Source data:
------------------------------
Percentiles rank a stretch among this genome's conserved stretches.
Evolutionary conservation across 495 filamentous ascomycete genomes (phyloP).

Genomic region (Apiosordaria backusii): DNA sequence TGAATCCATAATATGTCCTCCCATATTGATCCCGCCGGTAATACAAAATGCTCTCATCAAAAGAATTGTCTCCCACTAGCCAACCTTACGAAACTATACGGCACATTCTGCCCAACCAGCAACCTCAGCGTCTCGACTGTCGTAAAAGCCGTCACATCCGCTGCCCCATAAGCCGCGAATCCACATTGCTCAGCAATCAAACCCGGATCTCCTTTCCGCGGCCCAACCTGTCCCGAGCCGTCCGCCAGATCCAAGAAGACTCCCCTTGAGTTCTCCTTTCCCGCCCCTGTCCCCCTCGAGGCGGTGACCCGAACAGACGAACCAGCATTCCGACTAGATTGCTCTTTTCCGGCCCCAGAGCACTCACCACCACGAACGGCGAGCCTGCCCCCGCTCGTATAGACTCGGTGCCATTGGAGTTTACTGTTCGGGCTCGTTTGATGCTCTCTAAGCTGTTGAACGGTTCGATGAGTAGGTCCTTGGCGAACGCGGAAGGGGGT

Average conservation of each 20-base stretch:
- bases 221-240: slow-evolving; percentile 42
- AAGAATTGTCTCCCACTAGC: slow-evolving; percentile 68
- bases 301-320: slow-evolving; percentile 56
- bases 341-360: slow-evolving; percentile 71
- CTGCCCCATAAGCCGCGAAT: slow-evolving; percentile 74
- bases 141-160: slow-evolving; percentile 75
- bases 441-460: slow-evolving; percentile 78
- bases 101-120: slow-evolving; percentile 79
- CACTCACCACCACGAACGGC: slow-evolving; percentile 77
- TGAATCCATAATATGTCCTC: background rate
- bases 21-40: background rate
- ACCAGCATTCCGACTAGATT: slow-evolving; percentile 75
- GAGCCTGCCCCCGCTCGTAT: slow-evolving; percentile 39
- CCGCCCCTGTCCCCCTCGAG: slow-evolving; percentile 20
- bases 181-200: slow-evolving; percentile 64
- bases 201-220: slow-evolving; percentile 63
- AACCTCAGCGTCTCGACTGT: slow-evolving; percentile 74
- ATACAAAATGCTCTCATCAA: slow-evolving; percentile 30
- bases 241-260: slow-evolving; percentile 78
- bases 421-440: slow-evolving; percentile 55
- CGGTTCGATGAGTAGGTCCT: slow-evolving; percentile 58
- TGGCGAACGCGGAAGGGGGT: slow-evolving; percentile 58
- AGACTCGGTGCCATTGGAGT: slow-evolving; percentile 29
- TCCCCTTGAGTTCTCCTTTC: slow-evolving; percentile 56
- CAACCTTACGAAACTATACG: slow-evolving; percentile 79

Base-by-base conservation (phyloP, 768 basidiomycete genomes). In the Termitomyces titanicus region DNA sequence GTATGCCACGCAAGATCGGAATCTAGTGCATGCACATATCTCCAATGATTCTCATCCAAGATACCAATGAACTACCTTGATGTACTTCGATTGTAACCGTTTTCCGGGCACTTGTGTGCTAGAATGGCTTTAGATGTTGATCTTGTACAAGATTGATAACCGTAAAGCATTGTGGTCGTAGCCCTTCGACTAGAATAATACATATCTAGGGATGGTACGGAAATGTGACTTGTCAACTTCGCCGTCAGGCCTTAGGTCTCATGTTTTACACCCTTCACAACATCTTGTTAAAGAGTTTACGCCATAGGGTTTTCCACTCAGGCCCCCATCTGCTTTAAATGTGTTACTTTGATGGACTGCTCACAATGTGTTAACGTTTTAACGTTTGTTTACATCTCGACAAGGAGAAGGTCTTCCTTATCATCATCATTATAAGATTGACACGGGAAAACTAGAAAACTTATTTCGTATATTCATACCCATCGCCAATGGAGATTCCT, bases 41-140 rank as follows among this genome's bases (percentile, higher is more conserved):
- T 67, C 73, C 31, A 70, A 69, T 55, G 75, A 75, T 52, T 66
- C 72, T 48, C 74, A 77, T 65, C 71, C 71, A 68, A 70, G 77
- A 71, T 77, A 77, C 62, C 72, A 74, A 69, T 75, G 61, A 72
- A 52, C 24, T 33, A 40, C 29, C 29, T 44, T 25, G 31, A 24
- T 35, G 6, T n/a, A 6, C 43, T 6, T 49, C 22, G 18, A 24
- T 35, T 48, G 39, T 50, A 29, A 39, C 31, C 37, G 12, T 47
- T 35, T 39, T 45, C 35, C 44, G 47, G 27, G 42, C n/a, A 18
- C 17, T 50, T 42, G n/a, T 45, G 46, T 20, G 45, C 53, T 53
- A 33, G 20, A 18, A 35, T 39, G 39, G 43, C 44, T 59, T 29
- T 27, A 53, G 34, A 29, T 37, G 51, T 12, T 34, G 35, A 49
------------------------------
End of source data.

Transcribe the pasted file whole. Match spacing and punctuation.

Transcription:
Percentiles rank a stretch among this genome's conserved stretches.
Evolutionary conservation across 495 filamentous ascomycete genomes (phyloP).

Genomic region (Apiosordaria backusii): DNA sequence TGAATCCATAATATGTCCTCCCATATTGATCCCGCCGGTAATACAAAATGCTCTCATCAAAAGAATTGTCTCCCACTAGCCAACCTTACGAAACTATACGGCACATTCTGCCCAACCAGCAACCTCAGCGTCTCGACTGTCGTAAAAGCCGTCACATCCGCTGCCCCATAAGCCGCGAATCCACATTGCTCAGCAATCAAACCCGGATCTCCTTTCCGCGGCCCAACCTGTCCCGAGCCGTCCGCCAGATCCAAGAAGACTCCCCTTGAGTTCTCCTTTCCCGCCCCTGTCCCCCTCGAGGCGGTGACCCGAACAGACGAACCAGCATTCCGACTAGATTGCTCTTTTCCGGCCCCAGAGCACTCACCACCACGAACGGCGAGCCTGCCCCCGCTCGTATAGACTCGGTGCCATTGGAGTTTACTGTTCGGGCTCGTTTGATGCTCTCTAAGCTGTTGAACGGTTCGATGAGTAGGTCCTTGGCGAACGCGGAAGGGGGT

Average conservation of each 20-base stretch:
- bases 221-240: slow-evolving; percentile 42
- AAGAATTGTCTCCCACTAGC: slow-evolving; percentile 68
- bases 301-320: slow-evolving; percentile 56
- bases 341-360: slow-evolving; percentile 71
- CTGCCCCATAAGCCGCGAAT: slow-evolving; percentile 74
- bases 141-160: slow-evolving; percentile 75
- bases 441-460: slow-evolving; percentile 78
- bases 101-120: slow-evolving; percentile 79
- CACTCACCACCACGAACGGC: slow-evolving; percentile 77
- TGAATCCATAATATGTCCTC: background rate
- bases 21-40: background rate
- ACCAGCATTCCGACTAGATT: slow-evolving; percentile 75
- GAGCCTGCCCCCGCTCGTAT: slow-evolving; percentile 39
- CCGCCCCTGTCCCCCTCGAG: slow-evolving; percentile 20
- bases 181-200: slow-evolving; percentile 64
- bases 201-220: slow-evolving; percentile 63
- AACCTCAGCGTCTCGACTGT: slow-evolving; percentile 74
- ATACAAAATGCTCTCATCAA: slow-evolving; percentile 30
- bases 241-260: slow-evolving; percentile 78
- bases 421-440: slow-evolving; percentile 55
- CGGTTCGATGAGTAGGTCCT: slow-evolving; percentile 58
- TGGCGAACGCGGAAGGGGGT: slow-evolving; percentile 58
- AGACTCGGTGCCATTGGAGT: slow-evolving; percentile 29
- TCCCCTTGAGTTCTCCTTTC: slow-evolving; percentile 56
- CAACCTTACGAAACTATACG: slow-evolving; percentile 79

Base-by-base conservation (phyloP, 768 basidiomycete genomes). In the Termitomyces titanicus region DNA sequence GTATGCCACGCAAGATCGGAATCTAGTGCATGCACATATCTCCAATGATTCTCATCCAAGATACCAATGAACTACCTTGATGTACTTCGATTGTAACCGTTTTCCGGGCACTTGTGTGCTAGAATGGCTTTAGATGTTGATCTTGTACAAGATTGATAACCGTAAAGCATTGTGGTCGTAGCCCTTCGACTAGAATAATACATATCTAGGGATGGTACGGAAATGTGACTTGTCAACTTCGCCGTCAGGCCTTAGGTCTCATGTTTTACACCCTTCACAACATCTTGTTAAAGAGTTTACGCCATAGGGTTTTCCACTCAGGCCCCCATCTGCTTTAAATGTGTTACTTTGATGGACTGCTCACAATGTGTTAACGTTTTAACGTTTGTTTACATCTCGACAAGGAGAAGGTCTTCCTTATCATCATCATTATAAGATTGACACGGGAAAACTAGAAAACTTATTTCGTATATTCATACCCATCGCCAATGGAGATTCCT, bases 41-140 rank as follows among this genome's bases (percentile, higher is more conserved):
- T 67, C 73, C 31, A 70, A 69, T 55, G 75, A 75, T 52, T 66
- C 72, T 48, C 74, A 77, T 65, C 71, C 71, A 68, A 70, G 77
- A 71, T 77, A 77, C 62, C 72, A 74, A 69, T 75, G 61, A 72
- A 52, C 24, T 33, A 40, C 29, C 29, T 44, T 25, G 31, A 24
- T 35, G 6, T n/a, A 6, C 43, T 6, T 49, C 22, G 18, A 24
- T 35, T 48, G 39, T 50, A 29, A 39, C 31, C 37, G 12, T 47
- T 35, T 39, T 45, C 35, C 44, G 47, G 27, G 42, C n/a, A 18
- C 17, T 50, T 42, G n/a, T 45, G 46, T 20, G 45, C 53, T 53
- A 33, G 20, A 18, A 35, T 39, G 39, G 43, C 44, T 59, T 29
- T 27, A 53, G 34, A 29, T 37, G 51, T 12, T 34, G 35, A 49